Beneficial Insects: A Few Good Bugs
Insects perform so many activities beneficial to all of our gardens and the environment as a whole, plus we can’t forget they are an important source of food for many animals, including birds, fish and frogs. Insects are vital as pollinators, essential for most food crops and flowering plants. Many insects are important predators of pests in backyard gardens. Part of the reason many other insects don’t become pests is because of good insects in the environment. Insects also play a critical role in recycling and eliminating waste materials, which aid in keeping soils healthy.
Out of about a million species of insects, less than 3% are considered pests by humans. Yet insects remain greatly undervalued! Some people lump all insects together and consider them just plain creepy. The mere sight of some insects sends people running off to get spray cans of pesticides and insecticides. Learn to recognize and value the good garden bugs for the necessary roles they play in keeping our gardens healthy. Keep the bad bugs in check by working with the beneficial insects in creating a well-balanced vibrant garden.
Know Your Allies & Your Enemies
Ladybug: Everyone recognizes the familiar ladybug, also called ladybird beetle. Many species have enormous appetites for aphids—one of the most common plant pests. Others prefer scale insects and mites and are quite effective in reducing infestations. While adult ladybird beetles do eat aphids, the immature beetle is even more beneficial. The immature beetles look like tiny alligators and are often marked with orange or yellow spots. They don’t look anything like the adults that they will become! The immature beetles feed on aphids, scale insects, mites, mealy bugs, whiteflies, thrips, and the eggs of other insects.
Honey Bee: Perhaps the best known and recognized pollinator, and our best insect friend. Besides pollinating services, these insects provide honey for eating and beeswax, which is used in candles, polishes, inks and numerous cosmetics. We can imagine a very different life without the natural pest control, flower pollination, and products provided by honey bees.
Syrphid (or Hover) Fly: Hover flies are often mistaken for bees or wasps because they have similar yellow and black markings. Hover flies cannot sting. Adults are pollinators, but the immature maggots are predators. They are pale, greenish brown and eat aphids, leafhoppers, scale insects, mealybugs, thrips, corn borers or corn earworms. One hover fly maggot will eat 400 aphids!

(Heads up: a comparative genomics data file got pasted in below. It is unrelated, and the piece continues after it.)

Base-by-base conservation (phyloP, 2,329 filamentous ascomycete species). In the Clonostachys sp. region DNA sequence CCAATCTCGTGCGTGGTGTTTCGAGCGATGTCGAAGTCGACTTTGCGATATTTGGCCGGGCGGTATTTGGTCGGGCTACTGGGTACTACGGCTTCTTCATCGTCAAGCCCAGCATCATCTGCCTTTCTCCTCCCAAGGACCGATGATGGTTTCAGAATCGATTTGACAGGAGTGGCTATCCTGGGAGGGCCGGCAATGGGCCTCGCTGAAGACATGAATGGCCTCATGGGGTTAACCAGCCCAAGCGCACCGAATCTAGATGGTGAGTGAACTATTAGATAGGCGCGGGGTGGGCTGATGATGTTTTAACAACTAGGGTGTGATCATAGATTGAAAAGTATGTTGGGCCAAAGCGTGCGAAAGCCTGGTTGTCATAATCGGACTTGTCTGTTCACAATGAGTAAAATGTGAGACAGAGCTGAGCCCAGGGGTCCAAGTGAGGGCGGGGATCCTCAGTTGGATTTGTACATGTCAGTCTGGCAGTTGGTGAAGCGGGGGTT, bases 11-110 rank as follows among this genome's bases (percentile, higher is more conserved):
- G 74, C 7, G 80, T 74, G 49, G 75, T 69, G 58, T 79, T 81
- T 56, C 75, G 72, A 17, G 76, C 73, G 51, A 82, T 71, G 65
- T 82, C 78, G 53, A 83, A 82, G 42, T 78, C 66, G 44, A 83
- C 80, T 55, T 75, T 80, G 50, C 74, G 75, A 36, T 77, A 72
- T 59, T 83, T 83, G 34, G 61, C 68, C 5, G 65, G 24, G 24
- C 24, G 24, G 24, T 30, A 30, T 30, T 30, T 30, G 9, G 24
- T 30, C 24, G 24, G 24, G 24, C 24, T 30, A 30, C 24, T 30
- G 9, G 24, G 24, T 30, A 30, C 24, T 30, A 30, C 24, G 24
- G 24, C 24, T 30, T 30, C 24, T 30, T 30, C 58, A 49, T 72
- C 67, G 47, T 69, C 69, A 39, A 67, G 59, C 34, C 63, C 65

Ground Beetle: There are hundreds of kinds of ground beetles, and most eat other insects. Both adults and immature ground beetles are predators – they will feed on caterpillars, cutworms, root maggots, spiders, snails, slugs, mites and other beetles. Very common under logs and debris, this is another friend of humanity.
Dragonfly: They are relatively large and colorful, associated with water during every stage of their life, and are especially valuable because they eat mosquito larvae and adults. Dragonflies will not bite or sting humans, but they are voracious predators of small insects, including midges, mosquitoes, small moths, bees, butterflies or other dragonflies.
Parasitic Wasp: Most are tiny and don’t sting. They live inside small insects or even inside insect eggs, and eat their host as they are living inside them. When the adult emerges, it kills its host. Some of these wasps are so small that you probably wouldn’t recognize them as wasps. They destroy the eggs of cabbage loopers, cutworms, tomato hornworm, aphids, scale, mealybugs, armyworm, gypsy moth, alfalfa caterpillars, and spruce budworm.
Rallying the Troops
Tips to attract predatory insects to your garden to help out with pest control:
- Don’t use pesticides. Pesticides rid your garden of many beneficial insects which are necessary for a healthy garden. Instead, attract predatory insects and other animals, such as birds, into your garden and make them welcome with a favorable habitat. Then let them control any pesky bugs. Even organic pesticides can Plant a variety of flowering plants, especially ones with small flowers rich in nectar. Although many insect larvae are predators, a diversity of flowering plants will supply the nectar and pollen necessary to many of the adult forms, as well as provide safe places for resting and laying eggs.
- Intercrop. Mix up your plants so those that attract beneficial insects are nearby those that need protection.
- Place your plants in the ground, or in tubs and pots, close together to provide a moist, shaded environment for beneficial insects who dehydrate easily.
- Provide a source of water for beneficial insects by putting out a shallow dish of water with stones to allow them dry places to land.
- Plant ground covers to provide shadowy, sheltered spots for spiders (they are also our friends in the garden).
- Keep your soil healthy by adding compost to allow soil organisms to thrive.
- Attract beneficial insects to your yard rather than buying and releasing them. Releasing insects may rid your yard of naturally occurring beneficials through competition and predation (some beneficial insects, such as praying mantises, feed on both pests and other beneficial insects). In addition, some insects, such as certain ladybugs, are migratory and, once released, they quickly move on to other locations.
Resources: Lana R. Adams’ publications, PennState College of Agricultural Sciences Cooperative Extension, Frankly County Office.